The Old Operating Theatre
The Old Operating Theatre

A fascinating museum based around the first purpose-built medical operating theatre in Europe, dating back to 1822. The 'theatre' is located in the space beneath the eaves of St Thomas's church, next to St Thomas Hospital in Southwark.

There were originally two operating theatres, which were specifically designed to teach students of St Thomas Hospital; one theatre was for women, and one for men. The male operating theatre has not survived, but the female version has, though it was forgotten for decades in the eaves beside the Herb Garret after St Thomas Hospital moved in 1862.

The Old Operating Theatre Museum entrance on St Thomas Street
The Old Operating Theatre Museum
entrance on St Thomas Street

Some of the theatre fittings were dismantled, and the garret entrance was blocked up. It was not until 1956 that historian Raymond Russell investigated a narrow entrance from the church tower and discovered the operating theatre. The garret space was restored, and opened to the public in 1962.

Female patients were carried from the nearby hospital ward to the Theatre, where steep banks of seats were arranged for students. In the centre of the chamber is the operating bed, below a large skylight, providing as much natural light as possible to the surgeon.

Most of the cases treated here were amputations, or, at the opposite extreme, minor complaints. The reason for this discrepancy is that sanitary conditions were so poor that any internal procedure was simply too dangerous.
Blood-letting tools display in the Herb Garret
Blood-letting tools display in the Herb Garret

In the early decades of the Operating Theatre the surgeons had no recourse to anaesthetic. It was only after 1846 that anaesthetic to dull pain began to be used as a normal part of treatment. Before that time the patient was simply plied with opiates or alcohol to dull the pain, and the surgeon worked as quickly as possible. The floor of the Theatre was strewn with sawdust to soak up blood and severed limbs, so you can imagine that the sanitary conditions were not what you would expect today, and mortality rates were high!

The Herb Garret 
The garret was used to store and cure medicinal herbs for patient treatment. The Apothecary had an office and shop a few doors down on St Thomas Street, and used the Garret as a storehouse and drying space for his medicinal herbs. When the Garret was restored, 4 opium poppies were found in the rafters, but that is our only real clue as to exactly what was stored and dried here. However, the Herb Garret has been stocked with our best guess at the kind of plants that would have been in common medical use during the 18th and 19th centuries.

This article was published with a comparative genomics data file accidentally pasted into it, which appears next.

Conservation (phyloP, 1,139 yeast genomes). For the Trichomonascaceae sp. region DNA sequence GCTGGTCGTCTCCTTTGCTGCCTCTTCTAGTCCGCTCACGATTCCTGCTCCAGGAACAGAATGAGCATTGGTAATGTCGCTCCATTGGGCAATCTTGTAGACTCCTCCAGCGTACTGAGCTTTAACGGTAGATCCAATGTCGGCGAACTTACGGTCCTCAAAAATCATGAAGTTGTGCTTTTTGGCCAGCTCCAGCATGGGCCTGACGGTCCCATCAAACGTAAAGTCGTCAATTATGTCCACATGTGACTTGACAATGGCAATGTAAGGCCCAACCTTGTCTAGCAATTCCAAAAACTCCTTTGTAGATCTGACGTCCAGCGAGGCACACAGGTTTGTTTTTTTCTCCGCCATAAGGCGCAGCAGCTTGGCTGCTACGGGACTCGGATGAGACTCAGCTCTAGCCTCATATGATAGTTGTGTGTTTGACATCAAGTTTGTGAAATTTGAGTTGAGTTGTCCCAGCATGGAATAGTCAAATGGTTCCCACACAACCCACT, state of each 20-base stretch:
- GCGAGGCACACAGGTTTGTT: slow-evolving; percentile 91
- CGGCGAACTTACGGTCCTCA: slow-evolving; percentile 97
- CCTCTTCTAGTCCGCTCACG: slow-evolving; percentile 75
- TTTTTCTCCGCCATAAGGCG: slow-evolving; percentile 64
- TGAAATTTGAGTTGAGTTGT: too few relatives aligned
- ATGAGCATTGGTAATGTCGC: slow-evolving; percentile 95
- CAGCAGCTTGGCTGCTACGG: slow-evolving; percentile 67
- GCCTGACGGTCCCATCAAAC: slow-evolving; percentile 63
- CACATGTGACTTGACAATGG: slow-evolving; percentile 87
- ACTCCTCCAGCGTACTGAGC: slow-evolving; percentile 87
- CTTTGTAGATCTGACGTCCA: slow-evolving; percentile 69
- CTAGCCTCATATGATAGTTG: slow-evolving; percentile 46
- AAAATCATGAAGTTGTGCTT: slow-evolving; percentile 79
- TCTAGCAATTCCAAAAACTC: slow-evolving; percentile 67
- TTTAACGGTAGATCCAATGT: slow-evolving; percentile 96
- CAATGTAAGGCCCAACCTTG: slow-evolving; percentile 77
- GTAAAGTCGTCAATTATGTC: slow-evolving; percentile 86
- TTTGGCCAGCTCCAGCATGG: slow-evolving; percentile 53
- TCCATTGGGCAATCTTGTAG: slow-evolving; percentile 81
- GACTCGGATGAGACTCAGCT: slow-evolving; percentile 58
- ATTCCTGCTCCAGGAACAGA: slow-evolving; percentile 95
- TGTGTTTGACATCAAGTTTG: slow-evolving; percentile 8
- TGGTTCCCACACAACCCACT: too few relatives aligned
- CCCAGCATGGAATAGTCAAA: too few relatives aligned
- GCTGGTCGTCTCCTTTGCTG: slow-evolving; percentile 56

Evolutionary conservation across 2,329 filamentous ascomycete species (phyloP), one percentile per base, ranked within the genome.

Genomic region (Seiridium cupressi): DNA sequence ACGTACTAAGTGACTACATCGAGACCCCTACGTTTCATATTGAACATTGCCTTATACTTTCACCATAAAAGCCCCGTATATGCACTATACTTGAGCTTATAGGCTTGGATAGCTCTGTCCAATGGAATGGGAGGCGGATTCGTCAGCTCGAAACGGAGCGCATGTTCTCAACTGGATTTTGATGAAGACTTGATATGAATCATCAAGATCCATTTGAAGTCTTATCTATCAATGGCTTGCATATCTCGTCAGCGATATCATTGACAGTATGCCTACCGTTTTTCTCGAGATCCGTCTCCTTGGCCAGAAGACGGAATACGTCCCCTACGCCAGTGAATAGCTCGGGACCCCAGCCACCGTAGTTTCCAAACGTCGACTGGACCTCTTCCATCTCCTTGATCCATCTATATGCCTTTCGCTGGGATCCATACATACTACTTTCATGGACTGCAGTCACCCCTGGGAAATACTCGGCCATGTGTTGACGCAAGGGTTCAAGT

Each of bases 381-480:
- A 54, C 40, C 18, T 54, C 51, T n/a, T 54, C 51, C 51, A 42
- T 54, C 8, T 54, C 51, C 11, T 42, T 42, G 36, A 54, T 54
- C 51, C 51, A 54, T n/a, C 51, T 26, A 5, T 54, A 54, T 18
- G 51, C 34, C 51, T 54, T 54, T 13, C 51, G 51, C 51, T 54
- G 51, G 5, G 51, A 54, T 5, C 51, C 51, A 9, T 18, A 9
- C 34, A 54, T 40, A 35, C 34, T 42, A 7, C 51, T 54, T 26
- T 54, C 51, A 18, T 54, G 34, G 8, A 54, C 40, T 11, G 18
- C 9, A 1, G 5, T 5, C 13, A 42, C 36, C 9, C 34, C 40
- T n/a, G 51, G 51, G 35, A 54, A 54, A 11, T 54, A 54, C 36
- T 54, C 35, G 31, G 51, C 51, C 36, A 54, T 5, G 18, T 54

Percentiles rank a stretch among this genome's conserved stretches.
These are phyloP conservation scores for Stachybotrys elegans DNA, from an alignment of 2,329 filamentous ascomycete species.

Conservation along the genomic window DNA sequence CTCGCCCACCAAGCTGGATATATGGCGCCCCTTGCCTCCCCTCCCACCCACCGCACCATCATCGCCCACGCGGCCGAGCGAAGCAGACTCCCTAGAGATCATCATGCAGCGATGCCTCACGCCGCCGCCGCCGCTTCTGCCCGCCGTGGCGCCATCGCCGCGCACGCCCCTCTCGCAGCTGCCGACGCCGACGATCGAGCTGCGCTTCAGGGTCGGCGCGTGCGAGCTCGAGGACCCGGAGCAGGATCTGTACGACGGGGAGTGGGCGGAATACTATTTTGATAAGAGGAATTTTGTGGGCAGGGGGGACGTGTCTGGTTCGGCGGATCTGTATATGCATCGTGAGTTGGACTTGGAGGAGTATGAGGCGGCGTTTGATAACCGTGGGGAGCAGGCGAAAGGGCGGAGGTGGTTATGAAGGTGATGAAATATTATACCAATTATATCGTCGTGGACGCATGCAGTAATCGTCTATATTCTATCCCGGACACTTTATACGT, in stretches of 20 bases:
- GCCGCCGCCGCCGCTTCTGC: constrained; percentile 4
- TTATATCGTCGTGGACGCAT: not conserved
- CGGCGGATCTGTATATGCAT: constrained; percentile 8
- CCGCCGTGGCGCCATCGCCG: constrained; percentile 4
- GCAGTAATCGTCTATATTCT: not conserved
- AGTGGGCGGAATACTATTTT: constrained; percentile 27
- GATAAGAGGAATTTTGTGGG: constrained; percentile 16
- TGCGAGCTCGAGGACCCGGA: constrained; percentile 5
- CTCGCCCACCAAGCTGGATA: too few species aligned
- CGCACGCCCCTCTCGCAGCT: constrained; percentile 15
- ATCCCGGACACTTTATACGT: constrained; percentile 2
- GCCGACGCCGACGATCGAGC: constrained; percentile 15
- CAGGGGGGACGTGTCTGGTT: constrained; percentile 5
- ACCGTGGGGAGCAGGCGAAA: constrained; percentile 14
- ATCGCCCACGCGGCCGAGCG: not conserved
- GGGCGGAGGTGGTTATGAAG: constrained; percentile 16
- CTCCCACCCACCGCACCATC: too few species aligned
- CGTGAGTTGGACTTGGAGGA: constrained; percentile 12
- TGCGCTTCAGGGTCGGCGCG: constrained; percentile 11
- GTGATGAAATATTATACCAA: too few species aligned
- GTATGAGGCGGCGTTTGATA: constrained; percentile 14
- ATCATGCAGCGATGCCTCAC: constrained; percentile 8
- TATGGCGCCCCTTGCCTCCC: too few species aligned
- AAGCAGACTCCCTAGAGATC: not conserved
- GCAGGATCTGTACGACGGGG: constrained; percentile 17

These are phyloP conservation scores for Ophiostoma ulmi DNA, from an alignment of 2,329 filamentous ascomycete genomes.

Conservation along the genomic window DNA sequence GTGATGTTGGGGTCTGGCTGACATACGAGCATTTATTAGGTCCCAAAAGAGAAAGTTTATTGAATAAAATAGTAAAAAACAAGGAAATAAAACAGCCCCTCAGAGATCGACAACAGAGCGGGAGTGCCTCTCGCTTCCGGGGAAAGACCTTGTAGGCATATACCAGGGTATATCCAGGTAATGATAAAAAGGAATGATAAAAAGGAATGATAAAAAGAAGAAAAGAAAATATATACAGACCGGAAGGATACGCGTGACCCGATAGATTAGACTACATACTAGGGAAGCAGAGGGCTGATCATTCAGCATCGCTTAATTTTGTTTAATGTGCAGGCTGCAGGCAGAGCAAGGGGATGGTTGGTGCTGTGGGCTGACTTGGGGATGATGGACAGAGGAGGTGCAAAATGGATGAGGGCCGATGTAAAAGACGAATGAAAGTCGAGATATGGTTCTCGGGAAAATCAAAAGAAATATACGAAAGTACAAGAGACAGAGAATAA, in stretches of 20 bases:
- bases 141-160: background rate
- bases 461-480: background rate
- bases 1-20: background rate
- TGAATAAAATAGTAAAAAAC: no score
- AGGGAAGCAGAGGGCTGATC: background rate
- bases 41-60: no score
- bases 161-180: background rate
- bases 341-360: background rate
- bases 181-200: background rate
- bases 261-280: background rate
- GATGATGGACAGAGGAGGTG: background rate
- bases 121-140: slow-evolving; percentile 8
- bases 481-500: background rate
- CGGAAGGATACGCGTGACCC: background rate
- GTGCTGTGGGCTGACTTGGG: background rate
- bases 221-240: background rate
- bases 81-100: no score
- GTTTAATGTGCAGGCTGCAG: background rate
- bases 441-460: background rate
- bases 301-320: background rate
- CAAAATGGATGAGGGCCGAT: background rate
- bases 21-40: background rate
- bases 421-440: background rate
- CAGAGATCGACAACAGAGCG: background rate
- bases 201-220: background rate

The operating table with sawdust for absorbing blood
The operating table with sawdust underneath
for absorbing blood


I wasn't actually planning to visit the Old Operating Theatre; I was on my way somewhere else when I saw the small brown sign outside the door and thought, 'Hmm, this looks interesting'. I was right.

The museum is an amazing treasure-trove of medical history, from herbal medicines to early medical instruments. Visitors can trace the history of medical treatment over time - its enough to make you so glad you live today and not back then!

The operating theatre itself is a very sobering space; it is difficult to imagine that there was a time when amputating limbs in these conditions was considered modern medical practice. The museum is a real eye-opener in that respect, and it is fascinating to pour over the sometimes dusty jumble of old instruments and realise how medical issues were treated in centuries past. Highly recommended.

I've visited the Old Operating Theatre twice, and on my second visit I discovered new and fascinating exhibits in the Herb Garret that I missed the first time around. This truly is a nexceptionally interesting museum. It is well-placed for visiting other historic attractions in Southwark; the National Trust's 17th century George Inn is just a few minutes walk away on Borough High Street, and within 5 minutes are Southwark Cathedral, the Golden Hinde, and the original Clink Prison.

About Old Operating Theatre Museum
Address: 9a St. Thomas Street, London, Greater London, England, SE1 9RY
Attraction Type: Museum
Location: Just around the corner from London Bridge tube station (Borough High Street exit). Steep stairs inside the entrance.
Website: Old Operating Theatre Museum
Phone: 0207 188 2679
Location map
OS: TQ328801
Photo Credit: David Ross and Britain Express
Nearest station: London underground station London Bridge - 0.1 miles (straight line) - Zone: 1


Heritage Rated from 1- 5 (low-exceptional) on historic interest

Southwark Cathedral - 0.1 miles (Cathedral) Heritage Rating

George Inn, London - 0.1 miles (Historic Building) Heritage Rating

Golden Hinde - 0.2 miles (Museum) Heritage Rating

Clink Prison Museum - 0.2 miles (Museum) Heritage Rating

HMS Belfast - 0.3 miles (Museum) Heritage Rating

London Monument - 0.4 miles (Historic Building) Heritage Rating

Fashion and Textile Museum - 0.4 miles (Museum) Heritage Rating

Shakespeare's Globe - 0.4 miles (Family Attraction) Heritage Rating

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City of London Information Centre
St. Paul's Churchyard
Greater London
Tel: 020 7332 1456